Buoyant markets during the latter part of last year and early 2021 helped Societe Generale complete the de-risking of its equity structured products books several quarters ahead of schedule, according to a senior executive at the bank.
SG sought to significantly reduce its presence in some of the more complex types of structured products that it packages and sells to wealthy investors after it was one of a handful of French banks to suffer heavy trading losses in the first half of 2020 related to these exposures.
Most of the positions SG had looked to offload came in the format of autocallable products – a structure that became extremely popular with Asian and European investors over the past decade. Autocallables are so called because they automatically redeem and pay the investor a coupon if a particular stock index or group of shares is trading at or above a pre-agreed level on a certain date.
The rally in stock markets since SG began the process of de-risking its structured books last year triggered this autocall feature on large numbers of products, helping the bank to reduce its existing stock well ahead of expectations.
"Conducive market conditions towards the end of 2020 and early 2021 allowed us to go faster in the pace of the de-risking of our books and finalise this process far ahead of our original ambitions,” said Yann Garnier, global head of sales at SG.
SG reported €200m in structured products losses in the first quarter of last year, as companies cancelling dividends and a surge in market volatility as a result of the global pandemic wreaked havoc on its positions. That episode forced the French bank to rethink this core business.
SG subsequently said it planned to reduce its risk tolerance to the most complex autocallables by 50%. That would cost the bank as much as €250m in annual revenues, it said, but would halve the size of its losses during stressed markets. SG also launched a “new generation” of structured products in the second half of the year as it looked to maintain its prominent position in this space.
There is little evidence so far that the bank’s equities revamp has diminished its ability to make money in what has historically been one of its most important sources of revenues.
SG reported its best quarter for equities since 2015 in the first three months of the year, with revenues of €851m. That marked an increase of 28% over the first quarter of 2019 and was €700m more than during the first half of last year when it suffered the structured products losses.
The bank highlighted "good performance" in structured products in its first-quarter earnings, while executives also noted that market conditions were particularly favourable during this period.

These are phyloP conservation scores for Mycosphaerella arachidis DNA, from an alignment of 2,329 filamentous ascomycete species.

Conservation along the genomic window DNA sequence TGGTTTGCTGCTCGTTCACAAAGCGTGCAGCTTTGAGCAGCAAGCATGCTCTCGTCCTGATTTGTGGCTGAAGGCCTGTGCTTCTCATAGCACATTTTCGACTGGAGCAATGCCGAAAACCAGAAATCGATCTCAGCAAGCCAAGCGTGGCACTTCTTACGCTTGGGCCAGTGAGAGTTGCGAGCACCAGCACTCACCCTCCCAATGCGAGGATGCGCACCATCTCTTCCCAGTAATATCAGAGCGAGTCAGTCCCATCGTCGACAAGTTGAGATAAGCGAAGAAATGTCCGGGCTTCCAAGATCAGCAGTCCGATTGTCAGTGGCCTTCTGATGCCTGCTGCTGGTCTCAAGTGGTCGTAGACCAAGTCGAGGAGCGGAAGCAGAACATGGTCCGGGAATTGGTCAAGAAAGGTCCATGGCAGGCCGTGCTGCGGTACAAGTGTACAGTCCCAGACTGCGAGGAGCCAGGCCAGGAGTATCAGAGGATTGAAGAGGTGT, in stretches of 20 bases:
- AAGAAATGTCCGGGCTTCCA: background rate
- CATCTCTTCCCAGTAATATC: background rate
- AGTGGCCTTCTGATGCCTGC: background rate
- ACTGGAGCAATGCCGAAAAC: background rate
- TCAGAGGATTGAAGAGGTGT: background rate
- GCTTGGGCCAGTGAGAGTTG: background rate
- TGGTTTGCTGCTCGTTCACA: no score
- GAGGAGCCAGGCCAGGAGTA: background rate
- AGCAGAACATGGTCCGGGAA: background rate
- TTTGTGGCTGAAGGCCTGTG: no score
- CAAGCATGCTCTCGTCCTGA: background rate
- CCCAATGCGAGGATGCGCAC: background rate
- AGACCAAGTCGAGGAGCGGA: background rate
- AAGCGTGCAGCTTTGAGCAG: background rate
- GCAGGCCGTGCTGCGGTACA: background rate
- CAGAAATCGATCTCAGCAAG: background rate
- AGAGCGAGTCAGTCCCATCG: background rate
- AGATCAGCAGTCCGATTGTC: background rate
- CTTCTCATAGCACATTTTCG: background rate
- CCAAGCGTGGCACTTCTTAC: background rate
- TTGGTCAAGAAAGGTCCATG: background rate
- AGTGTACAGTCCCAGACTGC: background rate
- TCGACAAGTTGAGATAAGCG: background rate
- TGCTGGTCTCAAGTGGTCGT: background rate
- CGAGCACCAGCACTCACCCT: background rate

“The re-balancing of our business mix across flow and listed retail products, prime services and delta one solutions, combined with innovation around new products launched in the course of 2020 in the investment solutions space, allowed us to report a solid first quarter in equities," Garnier said.
SG's decision to cut back in equities last year contrasted with a more expansive strategy laid out by long-time rival BNP Paribas after it too suffered large structured products losses. Still, SG's decision to remain heavily focused on structured products should come as no surprise given how important this business has been for its trading division over the years.
“Prior to the first half of last year, the equities business [at SG] had been remarkably stable in terms of revenues. Within the business the [return on equity] drag has come from the flow side rather than structured products,” said Omar Fall, a banking analyst at Barclays.
Garnier noted that SG's strategy is to focus on the “high-end part of the value chain” in equities. "Our goal is to keep our leadership position on equity investment solutions while maintaining a diversified business mix that is equally weighted towards investment products, secured financing and clearing, and indexation and flow solutions," said Garnier.
"The franchise is definitely more diversified and stronger than in the past," he added.
SG is aiming to have a more balanced offering in terms of product set within investment solutions. That includes so-called decrement indices, custom-built indices with an ESG focus, quantitative investment strategies, as well as more flow products such as actively-manged certificates.
"We are focusing on the next generation of structured products,” said Garnier, adding "we have had very good feedback from clients” since the bank launched its revamped offering last year.